Zimbabwe raises US $120m for phase 2 of ERRF project

Kenya to conduct feasibility studies on Muthaiga-Kiambu-Ndumberi road

Zambia has managed to raise US $120m out of the targeted US $150m for the second phase of the Emergency Road Rehabilitation Fund (ERRF).

LISTED financial services group, ZB Financial Holdings Chief Executive officer, Mr Ronald Mutandagay, confirmed the reports and said that the US $150m road infrastructure deal was making an instant improvement in the country’s road network.

“So far we have drawn down US $120m of the US $150m resource envelope to spruce up the country’s road network which has been excessively damaged by rains over the years,” said Mr. Ronald Mutandagay.

Also Read:Nigeria to inject US $274.6m Sukuk bond into road construction

Zinara bond

The Zinara bond which was spearheaded by Government was meant for sprucing up the country’s road network, half of which was damaged by rains over the past years. The financial services provider was retained by the Zimbabwe National Road Administration (Zinara) as lead advisory for the ERRF after it raised US $105m in the first round of the fund.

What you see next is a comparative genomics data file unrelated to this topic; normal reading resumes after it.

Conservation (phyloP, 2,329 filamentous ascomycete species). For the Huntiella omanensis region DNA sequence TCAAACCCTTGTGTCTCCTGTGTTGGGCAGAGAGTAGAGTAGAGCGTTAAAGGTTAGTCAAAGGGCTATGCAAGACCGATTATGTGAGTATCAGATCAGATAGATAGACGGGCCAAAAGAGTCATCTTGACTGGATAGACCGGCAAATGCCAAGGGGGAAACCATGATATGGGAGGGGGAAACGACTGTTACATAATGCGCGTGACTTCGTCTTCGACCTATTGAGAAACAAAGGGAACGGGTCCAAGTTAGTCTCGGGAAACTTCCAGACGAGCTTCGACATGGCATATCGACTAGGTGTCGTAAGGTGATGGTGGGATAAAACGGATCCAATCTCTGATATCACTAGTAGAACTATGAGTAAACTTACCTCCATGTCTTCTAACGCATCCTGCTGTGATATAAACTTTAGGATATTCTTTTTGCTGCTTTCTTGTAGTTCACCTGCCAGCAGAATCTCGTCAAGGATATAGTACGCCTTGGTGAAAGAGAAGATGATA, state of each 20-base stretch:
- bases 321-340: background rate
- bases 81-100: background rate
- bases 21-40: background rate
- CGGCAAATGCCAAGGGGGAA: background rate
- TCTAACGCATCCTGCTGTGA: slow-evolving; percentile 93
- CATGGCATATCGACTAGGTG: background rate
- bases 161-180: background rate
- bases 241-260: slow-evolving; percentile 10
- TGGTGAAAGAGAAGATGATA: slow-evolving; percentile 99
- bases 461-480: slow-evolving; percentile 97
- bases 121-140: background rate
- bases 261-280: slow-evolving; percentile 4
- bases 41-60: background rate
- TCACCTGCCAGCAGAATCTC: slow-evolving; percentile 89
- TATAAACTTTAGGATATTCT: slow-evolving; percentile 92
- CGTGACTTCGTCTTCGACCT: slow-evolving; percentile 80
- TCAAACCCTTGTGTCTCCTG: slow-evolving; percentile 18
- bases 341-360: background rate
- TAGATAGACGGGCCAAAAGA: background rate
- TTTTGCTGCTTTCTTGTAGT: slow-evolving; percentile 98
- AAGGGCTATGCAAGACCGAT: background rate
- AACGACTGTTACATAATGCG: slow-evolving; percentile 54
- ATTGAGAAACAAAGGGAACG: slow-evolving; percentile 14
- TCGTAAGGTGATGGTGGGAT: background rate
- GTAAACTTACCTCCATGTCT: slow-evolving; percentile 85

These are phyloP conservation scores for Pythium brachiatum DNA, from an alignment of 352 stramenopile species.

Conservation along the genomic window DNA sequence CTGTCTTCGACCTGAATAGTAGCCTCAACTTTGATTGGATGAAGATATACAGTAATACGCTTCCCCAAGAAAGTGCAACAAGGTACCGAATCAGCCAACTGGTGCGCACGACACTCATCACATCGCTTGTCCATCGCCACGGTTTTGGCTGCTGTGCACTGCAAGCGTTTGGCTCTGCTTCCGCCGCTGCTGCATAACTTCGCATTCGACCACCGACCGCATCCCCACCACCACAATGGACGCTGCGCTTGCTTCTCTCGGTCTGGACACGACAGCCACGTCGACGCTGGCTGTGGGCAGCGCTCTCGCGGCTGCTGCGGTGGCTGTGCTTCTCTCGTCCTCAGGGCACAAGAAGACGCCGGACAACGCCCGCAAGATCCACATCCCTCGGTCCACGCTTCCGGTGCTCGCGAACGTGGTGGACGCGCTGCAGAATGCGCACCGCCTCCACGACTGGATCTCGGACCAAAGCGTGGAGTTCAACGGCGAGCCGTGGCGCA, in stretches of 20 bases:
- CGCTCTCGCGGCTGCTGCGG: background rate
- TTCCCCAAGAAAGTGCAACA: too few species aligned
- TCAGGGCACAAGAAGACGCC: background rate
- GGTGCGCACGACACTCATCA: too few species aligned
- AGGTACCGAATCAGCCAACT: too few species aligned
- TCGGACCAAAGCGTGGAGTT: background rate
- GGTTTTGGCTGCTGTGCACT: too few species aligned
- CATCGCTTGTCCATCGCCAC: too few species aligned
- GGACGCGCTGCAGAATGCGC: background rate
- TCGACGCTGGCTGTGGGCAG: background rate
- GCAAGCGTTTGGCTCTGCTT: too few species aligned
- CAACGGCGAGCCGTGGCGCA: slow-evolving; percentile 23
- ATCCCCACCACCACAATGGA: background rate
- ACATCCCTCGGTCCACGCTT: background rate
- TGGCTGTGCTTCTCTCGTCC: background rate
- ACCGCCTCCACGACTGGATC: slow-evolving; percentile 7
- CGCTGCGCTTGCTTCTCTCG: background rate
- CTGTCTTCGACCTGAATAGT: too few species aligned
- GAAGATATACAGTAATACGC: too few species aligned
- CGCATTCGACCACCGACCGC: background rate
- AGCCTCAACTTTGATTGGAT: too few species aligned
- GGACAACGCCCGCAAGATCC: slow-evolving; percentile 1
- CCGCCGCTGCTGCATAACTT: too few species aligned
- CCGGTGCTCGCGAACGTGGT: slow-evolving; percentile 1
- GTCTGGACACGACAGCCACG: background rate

Phase one of the programme focused on preserving the integrity of the existing road network by rehabilitating the drainage system, patching potholes, clearing culverts and repairing bridges whilst the second phase involves periodic maintenance and resurfacing and the third phase would include the construction of new roads and dualisation of some major roads across the country.

“We expect the balance to be utilised year end though the cost will rise a bit due to the fact that the rainy season has kicked off as it is costly to resurface roads during the summer season,” said Mr. Mutandagay.

Zimbabwe’s biggest constrain

According to experts, the biggest constrain in achieving the economic target for Zimbawe is its infrastructure.  In the African Development Bank (AfDB’s) flagship study on the state of Zimbabwe’s infrastructure, there has been a decline of the proportion of fair to good road condition from 73% in 1995 to 60% to date. The  dilapidated infrastructure has largely curtailed foreign direct investment (FDI) flows into Zimbabwe, especially as it drives up the cost of doing business.

Zinara collects over US $150m annually from road access fees, vehicle licensing fees, transit fees and fuel levy, among other revenue streams. Mr Mutandagayi said the financial institution together with its partners plan to raise US $350m next year for road rehabilitation. Additionally, ZB and a South African company, Neo Capital, have signed a $1 billion deal to transform the country’s road network in the next two years.

 

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